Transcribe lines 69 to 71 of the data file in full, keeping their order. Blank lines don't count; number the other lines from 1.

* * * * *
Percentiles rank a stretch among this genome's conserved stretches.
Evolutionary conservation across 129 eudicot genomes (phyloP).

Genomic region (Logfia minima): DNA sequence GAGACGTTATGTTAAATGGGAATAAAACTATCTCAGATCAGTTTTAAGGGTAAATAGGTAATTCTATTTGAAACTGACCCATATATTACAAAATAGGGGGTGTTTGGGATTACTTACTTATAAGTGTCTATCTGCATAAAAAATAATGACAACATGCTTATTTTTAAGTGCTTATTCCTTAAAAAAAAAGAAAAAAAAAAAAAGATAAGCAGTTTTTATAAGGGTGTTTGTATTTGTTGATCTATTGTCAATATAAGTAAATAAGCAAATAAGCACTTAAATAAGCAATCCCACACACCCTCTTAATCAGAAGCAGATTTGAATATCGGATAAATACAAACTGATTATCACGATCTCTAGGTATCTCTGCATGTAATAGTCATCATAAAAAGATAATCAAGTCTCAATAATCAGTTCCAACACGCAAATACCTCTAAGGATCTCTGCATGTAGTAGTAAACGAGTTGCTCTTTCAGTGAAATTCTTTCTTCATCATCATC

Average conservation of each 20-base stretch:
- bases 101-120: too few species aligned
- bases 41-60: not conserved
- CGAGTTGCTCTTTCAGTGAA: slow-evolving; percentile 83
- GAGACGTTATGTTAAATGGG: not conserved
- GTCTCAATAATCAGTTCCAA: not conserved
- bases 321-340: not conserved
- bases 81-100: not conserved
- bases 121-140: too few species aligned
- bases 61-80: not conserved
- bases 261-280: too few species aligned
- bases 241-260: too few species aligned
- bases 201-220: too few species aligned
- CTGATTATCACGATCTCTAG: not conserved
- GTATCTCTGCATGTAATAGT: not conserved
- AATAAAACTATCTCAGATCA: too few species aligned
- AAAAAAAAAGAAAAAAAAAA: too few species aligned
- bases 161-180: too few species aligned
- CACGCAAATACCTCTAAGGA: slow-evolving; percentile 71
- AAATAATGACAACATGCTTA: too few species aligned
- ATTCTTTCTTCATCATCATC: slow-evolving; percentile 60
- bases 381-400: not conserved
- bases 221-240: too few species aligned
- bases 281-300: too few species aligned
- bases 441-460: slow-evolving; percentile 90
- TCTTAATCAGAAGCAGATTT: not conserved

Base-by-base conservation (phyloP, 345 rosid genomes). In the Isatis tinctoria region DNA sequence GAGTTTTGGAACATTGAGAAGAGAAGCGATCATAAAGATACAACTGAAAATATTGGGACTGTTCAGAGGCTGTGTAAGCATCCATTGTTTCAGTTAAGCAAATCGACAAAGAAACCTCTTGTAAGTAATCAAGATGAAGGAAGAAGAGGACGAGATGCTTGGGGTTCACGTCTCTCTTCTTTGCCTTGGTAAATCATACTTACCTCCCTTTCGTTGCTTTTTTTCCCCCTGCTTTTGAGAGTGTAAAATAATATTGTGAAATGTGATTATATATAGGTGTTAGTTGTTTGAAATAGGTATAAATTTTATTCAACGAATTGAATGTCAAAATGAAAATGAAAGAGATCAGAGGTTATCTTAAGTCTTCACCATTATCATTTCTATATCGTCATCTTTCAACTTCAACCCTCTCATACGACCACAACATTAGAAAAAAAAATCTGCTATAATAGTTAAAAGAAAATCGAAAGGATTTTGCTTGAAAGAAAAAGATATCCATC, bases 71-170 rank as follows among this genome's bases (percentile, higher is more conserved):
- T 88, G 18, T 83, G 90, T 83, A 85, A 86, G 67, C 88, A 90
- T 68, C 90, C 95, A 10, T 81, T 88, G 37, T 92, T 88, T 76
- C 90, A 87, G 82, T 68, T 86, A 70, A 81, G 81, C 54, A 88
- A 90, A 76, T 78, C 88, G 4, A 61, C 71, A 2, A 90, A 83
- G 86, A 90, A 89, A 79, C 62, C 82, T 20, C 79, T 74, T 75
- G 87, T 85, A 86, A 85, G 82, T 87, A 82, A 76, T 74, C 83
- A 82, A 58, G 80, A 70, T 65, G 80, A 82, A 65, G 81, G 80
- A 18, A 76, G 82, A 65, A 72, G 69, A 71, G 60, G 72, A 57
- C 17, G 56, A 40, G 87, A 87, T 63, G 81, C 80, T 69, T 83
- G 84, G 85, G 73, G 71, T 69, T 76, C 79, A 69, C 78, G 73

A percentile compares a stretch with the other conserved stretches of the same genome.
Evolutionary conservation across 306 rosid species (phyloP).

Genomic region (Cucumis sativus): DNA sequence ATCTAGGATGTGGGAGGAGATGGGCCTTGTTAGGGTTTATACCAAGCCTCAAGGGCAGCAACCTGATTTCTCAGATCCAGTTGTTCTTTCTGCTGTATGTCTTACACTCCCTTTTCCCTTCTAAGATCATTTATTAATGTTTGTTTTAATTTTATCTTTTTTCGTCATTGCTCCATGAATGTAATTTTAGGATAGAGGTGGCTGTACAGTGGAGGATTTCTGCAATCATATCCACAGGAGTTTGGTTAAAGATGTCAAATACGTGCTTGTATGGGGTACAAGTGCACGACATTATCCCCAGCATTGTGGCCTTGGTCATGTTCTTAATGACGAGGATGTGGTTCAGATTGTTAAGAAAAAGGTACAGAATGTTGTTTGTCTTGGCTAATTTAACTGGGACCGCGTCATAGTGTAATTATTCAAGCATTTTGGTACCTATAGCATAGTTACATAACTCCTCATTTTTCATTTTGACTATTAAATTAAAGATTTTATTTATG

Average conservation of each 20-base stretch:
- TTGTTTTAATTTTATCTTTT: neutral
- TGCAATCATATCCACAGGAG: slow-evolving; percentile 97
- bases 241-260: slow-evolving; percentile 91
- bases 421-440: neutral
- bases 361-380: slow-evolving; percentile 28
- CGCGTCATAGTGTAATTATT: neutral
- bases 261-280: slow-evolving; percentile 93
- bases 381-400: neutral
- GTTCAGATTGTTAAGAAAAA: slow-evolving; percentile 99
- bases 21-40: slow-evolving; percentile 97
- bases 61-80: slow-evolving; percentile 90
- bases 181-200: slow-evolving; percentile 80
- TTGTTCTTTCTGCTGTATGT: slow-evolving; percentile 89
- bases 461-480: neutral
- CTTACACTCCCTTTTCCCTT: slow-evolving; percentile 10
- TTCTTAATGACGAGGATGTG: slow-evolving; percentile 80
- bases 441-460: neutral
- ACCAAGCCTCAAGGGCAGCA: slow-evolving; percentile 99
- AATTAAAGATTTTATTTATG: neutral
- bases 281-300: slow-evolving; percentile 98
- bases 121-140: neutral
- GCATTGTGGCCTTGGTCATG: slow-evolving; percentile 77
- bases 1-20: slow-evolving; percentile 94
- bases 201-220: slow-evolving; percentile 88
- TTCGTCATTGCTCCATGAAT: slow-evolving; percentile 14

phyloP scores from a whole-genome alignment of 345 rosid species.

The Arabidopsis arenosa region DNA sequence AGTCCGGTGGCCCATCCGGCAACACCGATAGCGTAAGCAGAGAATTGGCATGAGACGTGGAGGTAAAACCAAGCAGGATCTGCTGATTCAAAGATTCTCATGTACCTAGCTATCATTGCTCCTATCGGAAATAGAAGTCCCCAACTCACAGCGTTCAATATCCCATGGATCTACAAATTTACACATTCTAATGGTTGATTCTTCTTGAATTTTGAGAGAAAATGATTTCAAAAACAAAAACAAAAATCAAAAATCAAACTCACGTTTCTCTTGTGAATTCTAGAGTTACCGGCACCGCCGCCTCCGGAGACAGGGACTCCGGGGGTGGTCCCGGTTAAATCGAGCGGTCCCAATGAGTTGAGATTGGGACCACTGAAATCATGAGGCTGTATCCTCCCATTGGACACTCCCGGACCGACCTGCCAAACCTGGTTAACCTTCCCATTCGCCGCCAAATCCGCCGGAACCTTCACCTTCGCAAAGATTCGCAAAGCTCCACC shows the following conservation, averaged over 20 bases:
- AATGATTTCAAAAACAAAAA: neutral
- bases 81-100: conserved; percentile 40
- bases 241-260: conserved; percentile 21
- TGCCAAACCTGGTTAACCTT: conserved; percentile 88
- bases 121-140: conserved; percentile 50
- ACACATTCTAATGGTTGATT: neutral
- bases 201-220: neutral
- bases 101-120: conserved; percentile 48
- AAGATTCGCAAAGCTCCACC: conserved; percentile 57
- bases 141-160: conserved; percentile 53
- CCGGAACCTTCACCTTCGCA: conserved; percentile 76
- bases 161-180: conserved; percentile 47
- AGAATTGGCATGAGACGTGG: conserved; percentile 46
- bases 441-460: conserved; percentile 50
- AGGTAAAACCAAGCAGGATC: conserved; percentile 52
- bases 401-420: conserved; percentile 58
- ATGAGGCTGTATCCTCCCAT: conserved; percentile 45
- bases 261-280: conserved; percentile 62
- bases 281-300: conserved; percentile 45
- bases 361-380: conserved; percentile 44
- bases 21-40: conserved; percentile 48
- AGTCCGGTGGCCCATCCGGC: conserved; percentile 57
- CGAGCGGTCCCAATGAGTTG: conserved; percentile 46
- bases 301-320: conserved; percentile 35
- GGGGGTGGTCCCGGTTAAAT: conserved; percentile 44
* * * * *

- TTCGTCATTGCTCCATGAAT: slow-evolving; percentile 14

phyloP scores from a whole-genome alignment of 345 rosid species.

The Arabidopsis arenosa region DNA sequence AGTCCGGTGGCCCATCCGGCAACACCGATAGCGTAAGCAGAGAATTGGCATGAGACGTGGAGGTAAAACCAAGCAGGATCTGCTGATTCAAAGATTCTCATGTACCTAGCTATCATTGCTCCTATCGGAAATAGAAGTCCCCAACTCACAGCGTTCAATATCCCATGGATCTACAAATTTACACATTCTAATGGTTGATTCTTCTTGAATTTTGAGAGAAAATGATTTCAAAAACAAAAACAAAAATCAAAAATCAAACTCACGTTTCTCTTGTGAATTCTAGAGTTACCGGCACCGCCGCCTCCGGAGACAGGGACTCCGGGGGTGGTCCCGGTTAAATCGAGCGGTCCCAATGAGTTGAGATTGGGACCACTGAAATCATGAGGCTGTATCCTCCCATTGGACACTCCCGGACCGACCTGCCAAACCTGGTTAACCTTCCCATTCGCCGCCAAATCCGCCGGAACCTTCACCTTCGCAAAGATTCGCAAAGCTCCACC shows the following conservation, averaged over 20 bases: